NotesFAQContact Us
Search Tips
ERIC Number: ED471803
Record Type: Non-Journal
Publication Date: 2002-Sep
Pages: 29
Abstractor: N/A
Reference Count: N/A
The Approval Barrier to Suburban Charter Schools.
Jain, Pushpam
This paper examines why charter schools are largely confined to urban areas. It explores why three states--Colorado, New Jersey, and Connecticut--with high proportions of charter schools in the suburbs have had greater success in introducing charter schools than Illinois, even though all four states have approximately the same laws governing these schools. Nationally, the second biggest barrier to charter-school approval--after facilities and funding--is state or local opposition. The greater number of suburban charter schools in the three states described here are due to a supportive state administration and the availability of an alternative approval process above the local school district. Such support is crucial for suburban charter approval since parent groups in the suburbs are not as organized as those in the cities; thus suburban groups must rely heavily on state support. Furthermore, smaller suburban districts cannot easily absorb the financial impact of charter schools. States such as Colorado, with rapidly growing suburbs, can more readily adjust to the loss of students to charter schools. If a local district views charter schools as unwanted competition, and the district is empowered to make decisions on charter applications, then that district will not have many such schools. (Contains 29 references.) (RJM)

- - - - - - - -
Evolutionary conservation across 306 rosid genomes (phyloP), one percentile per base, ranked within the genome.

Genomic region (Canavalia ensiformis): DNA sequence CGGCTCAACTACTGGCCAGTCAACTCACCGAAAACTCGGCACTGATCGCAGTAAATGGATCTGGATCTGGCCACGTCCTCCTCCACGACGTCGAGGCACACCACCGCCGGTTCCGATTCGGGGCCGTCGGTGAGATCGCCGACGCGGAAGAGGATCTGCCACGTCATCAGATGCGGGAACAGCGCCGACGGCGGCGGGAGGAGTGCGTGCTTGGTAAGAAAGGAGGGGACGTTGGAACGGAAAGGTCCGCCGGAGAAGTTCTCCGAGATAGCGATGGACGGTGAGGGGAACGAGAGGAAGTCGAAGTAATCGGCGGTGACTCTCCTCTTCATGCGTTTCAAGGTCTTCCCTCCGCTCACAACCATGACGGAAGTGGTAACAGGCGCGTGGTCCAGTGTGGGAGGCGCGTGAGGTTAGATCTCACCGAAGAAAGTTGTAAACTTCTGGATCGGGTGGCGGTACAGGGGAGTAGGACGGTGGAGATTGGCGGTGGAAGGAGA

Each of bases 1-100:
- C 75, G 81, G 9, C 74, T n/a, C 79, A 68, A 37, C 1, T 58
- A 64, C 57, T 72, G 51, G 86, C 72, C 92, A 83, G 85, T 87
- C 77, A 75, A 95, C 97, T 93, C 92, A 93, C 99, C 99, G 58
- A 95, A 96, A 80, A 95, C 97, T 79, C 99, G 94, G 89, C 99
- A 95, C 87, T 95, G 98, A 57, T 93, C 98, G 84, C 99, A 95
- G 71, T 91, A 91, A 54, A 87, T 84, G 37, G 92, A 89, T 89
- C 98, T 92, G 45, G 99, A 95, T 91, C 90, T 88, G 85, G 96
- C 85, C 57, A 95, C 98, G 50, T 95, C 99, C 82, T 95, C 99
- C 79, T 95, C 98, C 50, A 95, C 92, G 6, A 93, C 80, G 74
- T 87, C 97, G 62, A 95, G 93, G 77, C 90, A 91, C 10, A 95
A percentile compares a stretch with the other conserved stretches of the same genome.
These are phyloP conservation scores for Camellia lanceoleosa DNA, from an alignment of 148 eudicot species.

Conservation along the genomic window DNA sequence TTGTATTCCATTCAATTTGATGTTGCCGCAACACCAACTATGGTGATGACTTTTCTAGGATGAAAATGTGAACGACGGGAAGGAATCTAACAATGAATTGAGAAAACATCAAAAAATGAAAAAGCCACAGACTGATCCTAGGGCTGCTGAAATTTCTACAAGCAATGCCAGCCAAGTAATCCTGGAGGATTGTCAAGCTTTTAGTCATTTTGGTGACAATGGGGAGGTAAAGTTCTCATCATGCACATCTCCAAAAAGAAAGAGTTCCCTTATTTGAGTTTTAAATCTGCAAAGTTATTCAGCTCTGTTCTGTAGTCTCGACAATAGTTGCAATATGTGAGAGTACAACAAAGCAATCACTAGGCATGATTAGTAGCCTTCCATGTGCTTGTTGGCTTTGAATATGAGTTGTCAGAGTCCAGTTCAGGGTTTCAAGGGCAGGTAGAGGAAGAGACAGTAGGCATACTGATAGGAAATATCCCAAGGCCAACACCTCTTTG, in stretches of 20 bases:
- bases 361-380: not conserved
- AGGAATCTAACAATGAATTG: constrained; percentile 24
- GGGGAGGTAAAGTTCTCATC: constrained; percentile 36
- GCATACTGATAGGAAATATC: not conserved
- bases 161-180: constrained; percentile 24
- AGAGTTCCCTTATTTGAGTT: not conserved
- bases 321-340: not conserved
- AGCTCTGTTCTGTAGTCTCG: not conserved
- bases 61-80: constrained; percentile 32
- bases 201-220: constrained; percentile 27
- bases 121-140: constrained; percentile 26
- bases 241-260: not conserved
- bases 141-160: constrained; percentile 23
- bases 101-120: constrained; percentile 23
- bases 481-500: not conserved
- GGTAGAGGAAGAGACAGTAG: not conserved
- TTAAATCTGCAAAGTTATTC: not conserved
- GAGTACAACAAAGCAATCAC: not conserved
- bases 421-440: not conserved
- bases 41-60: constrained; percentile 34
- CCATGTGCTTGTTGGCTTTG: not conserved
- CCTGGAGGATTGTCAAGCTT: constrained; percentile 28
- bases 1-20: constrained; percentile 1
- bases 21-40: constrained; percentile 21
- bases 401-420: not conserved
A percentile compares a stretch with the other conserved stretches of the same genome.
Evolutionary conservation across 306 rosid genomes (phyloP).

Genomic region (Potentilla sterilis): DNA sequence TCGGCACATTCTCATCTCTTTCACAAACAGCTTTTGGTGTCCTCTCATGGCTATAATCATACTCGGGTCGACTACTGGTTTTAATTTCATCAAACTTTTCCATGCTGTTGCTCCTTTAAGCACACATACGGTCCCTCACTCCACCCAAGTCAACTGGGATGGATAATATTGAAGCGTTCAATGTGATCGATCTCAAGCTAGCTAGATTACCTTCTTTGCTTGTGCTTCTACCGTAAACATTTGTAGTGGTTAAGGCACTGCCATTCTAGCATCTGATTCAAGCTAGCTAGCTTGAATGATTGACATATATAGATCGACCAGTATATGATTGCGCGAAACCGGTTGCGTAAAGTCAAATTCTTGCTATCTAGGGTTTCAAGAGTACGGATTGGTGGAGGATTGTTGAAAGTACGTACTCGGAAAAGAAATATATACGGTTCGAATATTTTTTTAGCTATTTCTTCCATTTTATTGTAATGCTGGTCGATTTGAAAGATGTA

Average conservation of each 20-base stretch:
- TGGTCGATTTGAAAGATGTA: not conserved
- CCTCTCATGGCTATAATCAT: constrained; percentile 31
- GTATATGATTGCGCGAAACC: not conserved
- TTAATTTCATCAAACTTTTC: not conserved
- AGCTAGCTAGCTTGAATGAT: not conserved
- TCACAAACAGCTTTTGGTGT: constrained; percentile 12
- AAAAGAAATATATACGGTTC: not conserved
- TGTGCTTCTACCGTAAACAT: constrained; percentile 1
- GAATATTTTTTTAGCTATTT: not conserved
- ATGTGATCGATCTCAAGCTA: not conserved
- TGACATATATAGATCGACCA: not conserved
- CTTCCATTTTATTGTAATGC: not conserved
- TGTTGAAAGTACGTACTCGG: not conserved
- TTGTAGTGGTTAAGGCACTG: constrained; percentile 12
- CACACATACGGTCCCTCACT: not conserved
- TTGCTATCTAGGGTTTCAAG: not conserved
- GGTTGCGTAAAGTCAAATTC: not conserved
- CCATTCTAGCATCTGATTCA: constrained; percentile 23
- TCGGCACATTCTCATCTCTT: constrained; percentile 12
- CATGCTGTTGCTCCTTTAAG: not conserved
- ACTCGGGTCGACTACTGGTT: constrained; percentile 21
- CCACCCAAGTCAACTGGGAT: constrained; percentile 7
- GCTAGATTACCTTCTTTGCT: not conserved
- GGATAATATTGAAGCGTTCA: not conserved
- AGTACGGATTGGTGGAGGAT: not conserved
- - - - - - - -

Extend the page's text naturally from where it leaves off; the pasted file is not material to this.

The Thomas B. Fordham Foundation, 1627 K Street, N.W., Suite 600, Washington, DC 20006. Tel: 202-223-5452; Fax: 202-223-9226; e-mail:; Web site: For full text:
Publication Type: Reports - Research
Education Level: N/A
Audience: N/A
Language: English
Sponsor: N/A
Authoring Institution: Thomas B. Fordham Foundation, Washington, DC.
Identifiers - Location: Colorado; Connecticut; New Jersey